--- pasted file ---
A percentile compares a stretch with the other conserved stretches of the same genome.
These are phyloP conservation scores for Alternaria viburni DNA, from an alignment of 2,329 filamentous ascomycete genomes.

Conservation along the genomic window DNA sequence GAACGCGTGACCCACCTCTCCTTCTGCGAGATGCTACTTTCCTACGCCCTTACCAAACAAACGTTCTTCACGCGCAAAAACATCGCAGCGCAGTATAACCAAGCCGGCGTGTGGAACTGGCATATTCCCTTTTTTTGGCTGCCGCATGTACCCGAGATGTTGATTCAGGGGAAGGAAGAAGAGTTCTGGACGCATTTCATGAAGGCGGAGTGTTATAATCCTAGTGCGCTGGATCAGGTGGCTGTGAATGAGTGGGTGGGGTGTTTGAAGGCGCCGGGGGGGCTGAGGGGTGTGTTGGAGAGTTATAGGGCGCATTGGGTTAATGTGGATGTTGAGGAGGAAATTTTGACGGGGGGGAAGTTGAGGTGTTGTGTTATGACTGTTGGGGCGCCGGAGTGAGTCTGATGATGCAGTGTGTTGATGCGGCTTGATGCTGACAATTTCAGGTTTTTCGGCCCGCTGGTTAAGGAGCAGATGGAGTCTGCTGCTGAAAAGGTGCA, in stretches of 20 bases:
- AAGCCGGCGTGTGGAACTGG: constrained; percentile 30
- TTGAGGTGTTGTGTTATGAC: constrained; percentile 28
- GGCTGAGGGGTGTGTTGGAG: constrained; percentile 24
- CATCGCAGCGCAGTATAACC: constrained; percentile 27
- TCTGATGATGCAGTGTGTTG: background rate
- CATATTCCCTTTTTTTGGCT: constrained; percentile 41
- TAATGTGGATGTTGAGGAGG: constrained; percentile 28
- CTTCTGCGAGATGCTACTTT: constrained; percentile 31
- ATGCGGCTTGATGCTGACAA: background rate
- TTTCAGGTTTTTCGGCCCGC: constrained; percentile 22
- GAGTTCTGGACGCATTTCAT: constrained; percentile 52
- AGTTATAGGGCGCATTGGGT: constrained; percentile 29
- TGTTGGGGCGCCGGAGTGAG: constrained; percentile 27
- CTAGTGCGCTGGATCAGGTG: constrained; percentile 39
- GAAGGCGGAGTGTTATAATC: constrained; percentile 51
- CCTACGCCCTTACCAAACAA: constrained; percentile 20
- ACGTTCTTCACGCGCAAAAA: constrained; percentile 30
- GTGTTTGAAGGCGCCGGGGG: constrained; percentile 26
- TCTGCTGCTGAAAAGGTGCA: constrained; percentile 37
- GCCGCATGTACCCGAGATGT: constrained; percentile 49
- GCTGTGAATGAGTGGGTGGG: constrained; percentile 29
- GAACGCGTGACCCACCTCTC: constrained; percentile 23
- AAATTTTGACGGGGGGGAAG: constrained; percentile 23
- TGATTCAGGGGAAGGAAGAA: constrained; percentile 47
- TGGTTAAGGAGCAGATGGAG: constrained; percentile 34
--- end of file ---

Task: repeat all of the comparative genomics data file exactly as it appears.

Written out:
A percentile compares a stretch with the other conserved stretches of the same genome.
These are phyloP conservation scores for Alternaria viburni DNA, from an alignment of 2,329 filamentous ascomycete genomes.

Conservation along the genomic window DNA sequence GAACGCGTGACCCACCTCTCCTTCTGCGAGATGCTACTTTCCTACGCCCTTACCAAACAAACGTTCTTCACGCGCAAAAACATCGCAGCGCAGTATAACCAAGCCGGCGTGTGGAACTGGCATATTCCCTTTTTTTGGCTGCCGCATGTACCCGAGATGTTGATTCAGGGGAAGGAAGAAGAGTTCTGGACGCATTTCATGAAGGCGGAGTGTTATAATCCTAGTGCGCTGGATCAGGTGGCTGTGAATGAGTGGGTGGGGTGTTTGAAGGCGCCGGGGGGGCTGAGGGGTGTGTTGGAGAGTTATAGGGCGCATTGGGTTAATGTGGATGTTGAGGAGGAAATTTTGACGGGGGGGAAGTTGAGGTGTTGTGTTATGACTGTTGGGGCGCCGGAGTGAGTCTGATGATGCAGTGTGTTGATGCGGCTTGATGCTGACAATTTCAGGTTTTTCGGCCCGCTGGTTAAGGAGCAGATGGAGTCTGCTGCTGAAAAGGTGCA, in stretches of 20 bases:
- AAGCCGGCGTGTGGAACTGG: constrained; percentile 30
- TTGAGGTGTTGTGTTATGAC: constrained; percentile 28
- GGCTGAGGGGTGTGTTGGAG: constrained; percentile 24
- CATCGCAGCGCAGTATAACC: constrained; percentile 27
- TCTGATGATGCAGTGTGTTG: background rate
- CATATTCCCTTTTTTTGGCT: constrained; percentile 41
- TAATGTGGATGTTGAGGAGG: constrained; percentile 28
- CTTCTGCGAGATGCTACTTT: constrained; percentile 31
- ATGCGGCTTGATGCTGACAA: background rate
- TTTCAGGTTTTTCGGCCCGC: constrained; percentile 22
- GAGTTCTGGACGCATTTCAT: constrained; percentile 52
- AGTTATAGGGCGCATTGGGT: constrained; percentile 29
- TGTTGGGGCGCCGGAGTGAG: constrained; percentile 27
- CTAGTGCGCTGGATCAGGTG: constrained; percentile 39
- GAAGGCGGAGTGTTATAATC: constrained; percentile 51
- CCTACGCCCTTACCAAACAA: constrained; percentile 20
- ACGTTCTTCACGCGCAAAAA: constrained; percentile 30
- GTGTTTGAAGGCGCCGGGGG: constrained; percentile 26
- TCTGCTGCTGAAAAGGTGCA: constrained; percentile 37
- GCCGCATGTACCCGAGATGT: constrained; percentile 49
- GCTGTGAATGAGTGGGTGGG: constrained; percentile 29
- GAACGCGTGACCCACCTCTC: constrained; percentile 23
- AAATTTTGACGGGGGGGAAG: constrained; percentile 23
- TGATTCAGGGGAAGGAAGAA: constrained; percentile 47
- TGGTTAAGGAGCAGATGGAG: constrained; percentile 34